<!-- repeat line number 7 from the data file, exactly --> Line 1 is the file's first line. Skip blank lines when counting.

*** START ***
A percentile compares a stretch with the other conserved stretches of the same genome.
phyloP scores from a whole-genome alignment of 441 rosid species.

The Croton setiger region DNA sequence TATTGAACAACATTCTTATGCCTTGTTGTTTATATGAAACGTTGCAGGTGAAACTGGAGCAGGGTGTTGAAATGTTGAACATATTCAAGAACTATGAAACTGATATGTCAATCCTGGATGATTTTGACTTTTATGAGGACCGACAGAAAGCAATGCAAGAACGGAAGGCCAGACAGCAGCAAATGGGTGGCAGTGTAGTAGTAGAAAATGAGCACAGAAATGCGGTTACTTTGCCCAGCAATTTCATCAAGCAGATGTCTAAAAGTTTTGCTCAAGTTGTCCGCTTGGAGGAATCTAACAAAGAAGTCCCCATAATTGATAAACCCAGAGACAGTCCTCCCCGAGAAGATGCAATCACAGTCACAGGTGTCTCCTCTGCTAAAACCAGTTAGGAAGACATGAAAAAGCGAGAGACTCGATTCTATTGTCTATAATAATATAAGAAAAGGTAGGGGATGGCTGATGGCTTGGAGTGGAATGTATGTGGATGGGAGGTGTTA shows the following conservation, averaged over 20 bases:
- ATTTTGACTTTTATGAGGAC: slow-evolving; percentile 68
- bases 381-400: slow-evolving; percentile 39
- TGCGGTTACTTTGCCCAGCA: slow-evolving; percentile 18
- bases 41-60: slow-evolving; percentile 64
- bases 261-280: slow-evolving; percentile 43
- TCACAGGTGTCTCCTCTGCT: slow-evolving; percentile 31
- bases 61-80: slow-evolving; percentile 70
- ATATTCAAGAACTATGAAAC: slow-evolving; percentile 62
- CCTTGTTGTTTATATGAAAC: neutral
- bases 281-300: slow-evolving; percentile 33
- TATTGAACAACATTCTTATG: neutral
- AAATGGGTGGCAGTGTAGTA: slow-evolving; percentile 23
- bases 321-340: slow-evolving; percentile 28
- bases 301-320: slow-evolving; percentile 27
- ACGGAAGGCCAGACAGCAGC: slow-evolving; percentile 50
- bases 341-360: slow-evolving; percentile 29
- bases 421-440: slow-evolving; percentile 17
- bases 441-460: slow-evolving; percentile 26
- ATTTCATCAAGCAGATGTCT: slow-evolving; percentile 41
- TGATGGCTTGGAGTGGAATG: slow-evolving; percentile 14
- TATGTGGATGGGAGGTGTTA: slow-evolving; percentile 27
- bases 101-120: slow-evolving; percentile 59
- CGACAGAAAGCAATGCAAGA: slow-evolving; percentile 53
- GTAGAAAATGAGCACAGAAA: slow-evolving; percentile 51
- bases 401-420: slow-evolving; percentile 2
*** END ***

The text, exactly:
- bases 41-60: slow-evolving; percentile 64